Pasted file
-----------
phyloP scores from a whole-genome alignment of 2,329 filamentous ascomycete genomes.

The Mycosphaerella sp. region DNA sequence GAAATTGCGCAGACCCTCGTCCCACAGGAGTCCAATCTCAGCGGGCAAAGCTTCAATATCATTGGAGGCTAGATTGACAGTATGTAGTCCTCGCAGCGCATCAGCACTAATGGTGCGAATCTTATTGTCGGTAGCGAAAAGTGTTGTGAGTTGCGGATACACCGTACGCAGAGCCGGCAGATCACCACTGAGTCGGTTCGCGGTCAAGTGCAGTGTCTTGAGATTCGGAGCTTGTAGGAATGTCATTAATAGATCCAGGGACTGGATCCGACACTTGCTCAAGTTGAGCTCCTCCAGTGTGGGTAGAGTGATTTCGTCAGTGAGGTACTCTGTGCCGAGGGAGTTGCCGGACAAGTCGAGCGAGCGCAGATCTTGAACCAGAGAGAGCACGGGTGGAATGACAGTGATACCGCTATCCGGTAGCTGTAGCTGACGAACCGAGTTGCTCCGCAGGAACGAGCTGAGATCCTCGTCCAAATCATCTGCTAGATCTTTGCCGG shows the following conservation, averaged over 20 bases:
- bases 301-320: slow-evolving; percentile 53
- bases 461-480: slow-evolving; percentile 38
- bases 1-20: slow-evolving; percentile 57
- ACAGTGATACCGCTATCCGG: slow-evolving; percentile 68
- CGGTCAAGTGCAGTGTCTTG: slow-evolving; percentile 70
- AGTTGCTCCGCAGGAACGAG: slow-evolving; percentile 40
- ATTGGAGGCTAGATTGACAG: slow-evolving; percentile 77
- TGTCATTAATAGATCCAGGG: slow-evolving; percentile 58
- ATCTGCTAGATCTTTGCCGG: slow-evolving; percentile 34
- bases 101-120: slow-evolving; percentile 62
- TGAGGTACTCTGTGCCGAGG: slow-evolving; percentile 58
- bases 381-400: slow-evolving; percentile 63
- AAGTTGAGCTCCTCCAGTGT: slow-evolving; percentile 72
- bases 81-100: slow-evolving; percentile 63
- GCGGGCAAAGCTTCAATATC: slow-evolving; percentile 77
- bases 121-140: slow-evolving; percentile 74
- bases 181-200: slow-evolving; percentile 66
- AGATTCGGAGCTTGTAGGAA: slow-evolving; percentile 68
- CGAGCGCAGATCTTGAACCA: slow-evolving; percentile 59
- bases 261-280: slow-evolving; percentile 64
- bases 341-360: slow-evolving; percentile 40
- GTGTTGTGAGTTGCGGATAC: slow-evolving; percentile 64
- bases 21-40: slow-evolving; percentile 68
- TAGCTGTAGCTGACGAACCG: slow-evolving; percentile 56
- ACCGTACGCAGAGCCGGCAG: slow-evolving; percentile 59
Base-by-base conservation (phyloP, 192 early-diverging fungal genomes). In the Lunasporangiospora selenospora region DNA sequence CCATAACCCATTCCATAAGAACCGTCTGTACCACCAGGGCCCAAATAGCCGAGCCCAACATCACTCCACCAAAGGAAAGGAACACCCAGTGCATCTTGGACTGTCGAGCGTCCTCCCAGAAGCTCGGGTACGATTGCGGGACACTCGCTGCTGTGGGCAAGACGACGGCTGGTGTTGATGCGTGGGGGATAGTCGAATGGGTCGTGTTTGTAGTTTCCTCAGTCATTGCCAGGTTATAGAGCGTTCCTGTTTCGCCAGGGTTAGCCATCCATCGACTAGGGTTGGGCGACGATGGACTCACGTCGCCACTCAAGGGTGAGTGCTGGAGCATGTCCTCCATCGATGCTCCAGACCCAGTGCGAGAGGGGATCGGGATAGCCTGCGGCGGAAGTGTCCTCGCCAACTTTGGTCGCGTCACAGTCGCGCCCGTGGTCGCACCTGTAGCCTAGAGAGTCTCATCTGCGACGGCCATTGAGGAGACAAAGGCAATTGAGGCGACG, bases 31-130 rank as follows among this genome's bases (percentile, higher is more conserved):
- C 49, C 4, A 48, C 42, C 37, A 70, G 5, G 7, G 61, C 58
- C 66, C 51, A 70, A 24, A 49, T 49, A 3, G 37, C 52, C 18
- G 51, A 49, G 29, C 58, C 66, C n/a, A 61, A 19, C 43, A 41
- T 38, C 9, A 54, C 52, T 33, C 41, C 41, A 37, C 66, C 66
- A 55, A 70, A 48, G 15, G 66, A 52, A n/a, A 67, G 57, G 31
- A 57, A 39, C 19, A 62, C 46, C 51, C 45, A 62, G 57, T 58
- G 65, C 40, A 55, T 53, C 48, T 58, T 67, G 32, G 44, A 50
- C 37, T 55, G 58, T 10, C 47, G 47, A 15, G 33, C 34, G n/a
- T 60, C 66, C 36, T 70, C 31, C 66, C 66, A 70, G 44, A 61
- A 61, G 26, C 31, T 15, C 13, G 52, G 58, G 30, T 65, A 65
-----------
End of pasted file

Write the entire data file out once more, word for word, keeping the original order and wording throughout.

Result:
phyloP scores from a whole-genome alignment of 2,329 filamentous ascomycete genomes.

The Mycosphaerella sp. region DNA sequence GAAATTGCGCAGACCCTCGTCCCACAGGAGTCCAATCTCAGCGGGCAAAGCTTCAATATCATTGGAGGCTAGATTGACAGTATGTAGTCCTCGCAGCGCATCAGCACTAATGGTGCGAATCTTATTGTCGGTAGCGAAAAGTGTTGTGAGTTGCGGATACACCGTACGCAGAGCCGGCAGATCACCACTGAGTCGGTTCGCGGTCAAGTGCAGTGTCTTGAGATTCGGAGCTTGTAGGAATGTCATTAATAGATCCAGGGACTGGATCCGACACTTGCTCAAGTTGAGCTCCTCCAGTGTGGGTAGAGTGATTTCGTCAGTGAGGTACTCTGTGCCGAGGGAGTTGCCGGACAAGTCGAGCGAGCGCAGATCTTGAACCAGAGAGAGCACGGGTGGAATGACAGTGATACCGCTATCCGGTAGCTGTAGCTGACGAACCGAGTTGCTCCGCAGGAACGAGCTGAGATCCTCGTCCAAATCATCTGCTAGATCTTTGCCGG shows the following conservation, averaged over 20 bases:
- bases 301-320: slow-evolving; percentile 53
- bases 461-480: slow-evolving; percentile 38
- bases 1-20: slow-evolving; percentile 57
- ACAGTGATACCGCTATCCGG: slow-evolving; percentile 68
- CGGTCAAGTGCAGTGTCTTG: slow-evolving; percentile 70
- AGTTGCTCCGCAGGAACGAG: slow-evolving; percentile 40
- ATTGGAGGCTAGATTGACAG: slow-evolving; percentile 77
- TGTCATTAATAGATCCAGGG: slow-evolving; percentile 58
- ATCTGCTAGATCTTTGCCGG: slow-evolving; percentile 34
- bases 101-120: slow-evolving; percentile 62
- TGAGGTACTCTGTGCCGAGG: slow-evolving; percentile 58
- bases 381-400: slow-evolving; percentile 63
- AAGTTGAGCTCCTCCAGTGT: slow-evolving; percentile 72
- bases 81-100: slow-evolving; percentile 63
- GCGGGCAAAGCTTCAATATC: slow-evolving; percentile 77
- bases 121-140: slow-evolving; percentile 74
- bases 181-200: slow-evolving; percentile 66
- AGATTCGGAGCTTGTAGGAA: slow-evolving; percentile 68
- CGAGCGCAGATCTTGAACCA: slow-evolving; percentile 59
- bases 261-280: slow-evolving; percentile 64
- bases 341-360: slow-evolving; percentile 40
- GTGTTGTGAGTTGCGGATAC: slow-evolving; percentile 64
- bases 21-40: slow-evolving; percentile 68
- TAGCTGTAGCTGACGAACCG: slow-evolving; percentile 56
- ACCGTACGCAGAGCCGGCAG: slow-evolving; percentile 59
Base-by-base conservation (phyloP, 192 early-diverging fungal genomes). In the Lunasporangiospora selenospora region DNA sequence CCATAACCCATTCCATAAGAACCGTCTGTACCACCAGGGCCCAAATAGCCGAGCCCAACATCACTCCACCAAAGGAAAGGAACACCCAGTGCATCTTGGACTGTCGAGCGTCCTCCCAGAAGCTCGGGTACGATTGCGGGACACTCGCTGCTGTGGGCAAGACGACGGCTGGTGTTGATGCGTGGGGGATAGTCGAATGGGTCGTGTTTGTAGTTTCCTCAGTCATTGCCAGGTTATAGAGCGTTCCTGTTTCGCCAGGGTTAGCCATCCATCGACTAGGGTTGGGCGACGATGGACTCACGTCGCCACTCAAGGGTGAGTGCTGGAGCATGTCCTCCATCGATGCTCCAGACCCAGTGCGAGAGGGGATCGGGATAGCCTGCGGCGGAAGTGTCCTCGCCAACTTTGGTCGCGTCACAGTCGCGCCCGTGGTCGCACCTGTAGCCTAGAGAGTCTCATCTGCGACGGCCATTGAGGAGACAAAGGCAATTGAGGCGACG, bases 31-130 rank as follows among this genome's bases (percentile, higher is more conserved):
- C 49, C 4, A 48, C 42, C 37, A 70, G 5, G 7, G 61, C 58
- C 66, C 51, A 70, A 24, A 49, T 49, A 3, G 37, C 52, C 18
- G 51, A 49, G 29, C 58, C 66, C n/a, A 61, A 19, C 43, A 41
- T 38, C 9, A 54, C 52, T 33, C 41, C 41, A 37, C 66, C 66
- A 55, A 70, A 48, G 15, G 66, A 52, A n/a, A 67, G 57, G 31
- A 57, A 39, C 19, A 62, C 46, C 51, C 45, A 62, G 57, T 58
- G 65, C 40, A 55, T 53, C 48, T 58, T 67, G 32, G 44, A 50
- C 37, T 55, G 58, T 10, C 47, G 47, A 15, G 33, C 34, G n/a
- T 60, C 66, C 36, T 70, C 31, C 66, C 66, A 70, G 44, A 61
- A 61, G 26, C 31, T 15, C 13, G 52, G 58, G 30, T 65, A 65